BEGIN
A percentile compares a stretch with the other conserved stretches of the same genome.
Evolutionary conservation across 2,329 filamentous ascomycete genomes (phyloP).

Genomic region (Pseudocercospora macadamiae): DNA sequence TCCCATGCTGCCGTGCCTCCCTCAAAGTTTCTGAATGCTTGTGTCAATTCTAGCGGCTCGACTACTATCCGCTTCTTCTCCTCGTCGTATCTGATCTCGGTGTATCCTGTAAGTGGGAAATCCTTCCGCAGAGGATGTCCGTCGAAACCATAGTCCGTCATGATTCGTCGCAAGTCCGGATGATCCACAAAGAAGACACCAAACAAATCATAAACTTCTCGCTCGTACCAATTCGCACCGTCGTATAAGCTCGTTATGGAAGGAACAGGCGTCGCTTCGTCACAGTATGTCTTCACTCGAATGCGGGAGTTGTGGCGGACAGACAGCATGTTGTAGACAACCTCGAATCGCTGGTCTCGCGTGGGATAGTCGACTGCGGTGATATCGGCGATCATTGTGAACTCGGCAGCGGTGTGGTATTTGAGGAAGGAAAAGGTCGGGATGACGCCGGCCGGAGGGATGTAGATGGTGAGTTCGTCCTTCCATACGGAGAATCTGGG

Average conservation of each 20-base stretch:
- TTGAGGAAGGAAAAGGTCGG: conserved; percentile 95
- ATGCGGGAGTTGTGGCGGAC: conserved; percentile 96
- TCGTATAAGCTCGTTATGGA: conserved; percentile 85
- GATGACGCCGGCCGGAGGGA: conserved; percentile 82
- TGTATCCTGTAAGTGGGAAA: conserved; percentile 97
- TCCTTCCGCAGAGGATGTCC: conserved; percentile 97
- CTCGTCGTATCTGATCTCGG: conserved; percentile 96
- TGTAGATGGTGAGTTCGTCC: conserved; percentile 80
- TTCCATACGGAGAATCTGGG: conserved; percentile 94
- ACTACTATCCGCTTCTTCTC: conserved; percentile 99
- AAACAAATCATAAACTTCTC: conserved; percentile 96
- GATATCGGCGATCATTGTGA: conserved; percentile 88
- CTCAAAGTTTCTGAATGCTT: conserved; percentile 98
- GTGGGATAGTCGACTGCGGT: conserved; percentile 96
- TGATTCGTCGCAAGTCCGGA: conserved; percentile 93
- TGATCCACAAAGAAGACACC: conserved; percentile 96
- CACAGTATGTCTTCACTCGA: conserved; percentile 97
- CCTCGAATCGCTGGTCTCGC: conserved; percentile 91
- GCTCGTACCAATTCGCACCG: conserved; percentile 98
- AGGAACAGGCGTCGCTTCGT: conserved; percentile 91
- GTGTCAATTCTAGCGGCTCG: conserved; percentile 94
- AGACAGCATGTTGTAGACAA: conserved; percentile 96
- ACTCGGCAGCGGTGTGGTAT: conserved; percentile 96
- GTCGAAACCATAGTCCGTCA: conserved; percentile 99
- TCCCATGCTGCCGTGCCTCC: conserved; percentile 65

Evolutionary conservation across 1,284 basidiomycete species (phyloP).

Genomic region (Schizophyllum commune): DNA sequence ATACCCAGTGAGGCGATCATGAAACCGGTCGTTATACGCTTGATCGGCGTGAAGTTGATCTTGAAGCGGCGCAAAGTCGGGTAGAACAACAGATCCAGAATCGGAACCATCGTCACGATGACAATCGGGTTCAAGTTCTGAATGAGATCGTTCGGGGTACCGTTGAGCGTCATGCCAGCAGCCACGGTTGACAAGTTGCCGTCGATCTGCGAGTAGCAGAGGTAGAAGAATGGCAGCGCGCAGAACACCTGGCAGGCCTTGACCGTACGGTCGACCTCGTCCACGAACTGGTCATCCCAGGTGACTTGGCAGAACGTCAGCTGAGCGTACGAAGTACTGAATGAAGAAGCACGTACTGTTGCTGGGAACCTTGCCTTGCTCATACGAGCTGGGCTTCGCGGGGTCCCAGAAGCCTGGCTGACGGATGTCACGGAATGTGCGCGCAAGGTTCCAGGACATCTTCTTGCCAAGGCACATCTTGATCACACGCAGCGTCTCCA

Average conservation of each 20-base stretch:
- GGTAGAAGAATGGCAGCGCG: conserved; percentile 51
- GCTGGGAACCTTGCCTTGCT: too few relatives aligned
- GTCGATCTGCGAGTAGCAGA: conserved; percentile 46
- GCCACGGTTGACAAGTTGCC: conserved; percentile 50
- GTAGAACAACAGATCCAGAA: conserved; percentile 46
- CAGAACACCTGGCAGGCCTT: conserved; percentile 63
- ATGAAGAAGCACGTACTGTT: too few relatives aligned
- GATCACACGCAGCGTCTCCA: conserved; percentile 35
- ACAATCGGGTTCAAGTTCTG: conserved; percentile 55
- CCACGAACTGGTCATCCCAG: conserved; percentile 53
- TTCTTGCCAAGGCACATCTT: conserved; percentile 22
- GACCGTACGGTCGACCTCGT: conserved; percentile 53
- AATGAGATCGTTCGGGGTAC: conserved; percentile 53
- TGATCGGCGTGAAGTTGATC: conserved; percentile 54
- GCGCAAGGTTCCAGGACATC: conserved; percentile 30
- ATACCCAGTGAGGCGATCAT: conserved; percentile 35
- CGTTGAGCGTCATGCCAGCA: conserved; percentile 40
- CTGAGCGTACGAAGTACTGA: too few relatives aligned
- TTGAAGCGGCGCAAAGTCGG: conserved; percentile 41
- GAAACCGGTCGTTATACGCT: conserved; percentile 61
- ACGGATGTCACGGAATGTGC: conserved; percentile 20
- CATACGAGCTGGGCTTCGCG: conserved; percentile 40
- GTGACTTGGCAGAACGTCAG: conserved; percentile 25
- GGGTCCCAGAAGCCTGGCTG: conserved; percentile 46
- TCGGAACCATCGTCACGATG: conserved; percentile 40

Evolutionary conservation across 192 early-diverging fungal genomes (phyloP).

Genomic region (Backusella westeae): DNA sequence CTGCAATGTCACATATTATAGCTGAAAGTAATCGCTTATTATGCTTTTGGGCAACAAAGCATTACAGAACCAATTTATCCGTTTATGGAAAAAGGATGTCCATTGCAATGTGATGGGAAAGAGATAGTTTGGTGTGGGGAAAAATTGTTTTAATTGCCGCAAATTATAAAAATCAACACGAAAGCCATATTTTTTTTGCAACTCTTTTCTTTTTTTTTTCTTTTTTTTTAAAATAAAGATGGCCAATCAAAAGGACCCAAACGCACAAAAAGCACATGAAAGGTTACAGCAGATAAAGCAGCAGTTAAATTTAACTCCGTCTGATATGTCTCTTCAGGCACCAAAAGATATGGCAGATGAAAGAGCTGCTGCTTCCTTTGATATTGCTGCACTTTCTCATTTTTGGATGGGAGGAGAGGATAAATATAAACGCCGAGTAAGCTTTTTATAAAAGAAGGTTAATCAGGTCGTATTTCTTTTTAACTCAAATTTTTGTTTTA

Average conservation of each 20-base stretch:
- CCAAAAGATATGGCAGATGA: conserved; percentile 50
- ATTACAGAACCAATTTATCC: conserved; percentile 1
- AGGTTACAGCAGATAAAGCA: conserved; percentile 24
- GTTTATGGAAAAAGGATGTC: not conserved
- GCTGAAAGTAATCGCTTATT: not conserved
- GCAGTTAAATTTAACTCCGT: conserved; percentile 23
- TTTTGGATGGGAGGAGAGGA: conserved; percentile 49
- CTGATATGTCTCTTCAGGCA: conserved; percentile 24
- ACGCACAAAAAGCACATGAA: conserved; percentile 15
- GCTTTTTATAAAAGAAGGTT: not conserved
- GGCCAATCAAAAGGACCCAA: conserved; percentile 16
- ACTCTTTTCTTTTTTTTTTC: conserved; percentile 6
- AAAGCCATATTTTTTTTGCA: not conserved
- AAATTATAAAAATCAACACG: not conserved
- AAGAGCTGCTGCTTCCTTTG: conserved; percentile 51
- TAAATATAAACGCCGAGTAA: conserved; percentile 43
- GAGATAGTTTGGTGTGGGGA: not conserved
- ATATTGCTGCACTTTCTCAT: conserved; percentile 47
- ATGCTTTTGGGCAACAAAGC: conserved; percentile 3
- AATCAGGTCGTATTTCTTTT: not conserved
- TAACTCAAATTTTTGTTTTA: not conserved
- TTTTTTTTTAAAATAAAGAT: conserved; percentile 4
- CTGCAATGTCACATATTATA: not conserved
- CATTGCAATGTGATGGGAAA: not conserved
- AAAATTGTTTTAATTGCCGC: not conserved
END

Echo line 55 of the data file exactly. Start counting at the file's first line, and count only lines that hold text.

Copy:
- GTGACTTGGCAGAACGTCAG: conserved; percentile 25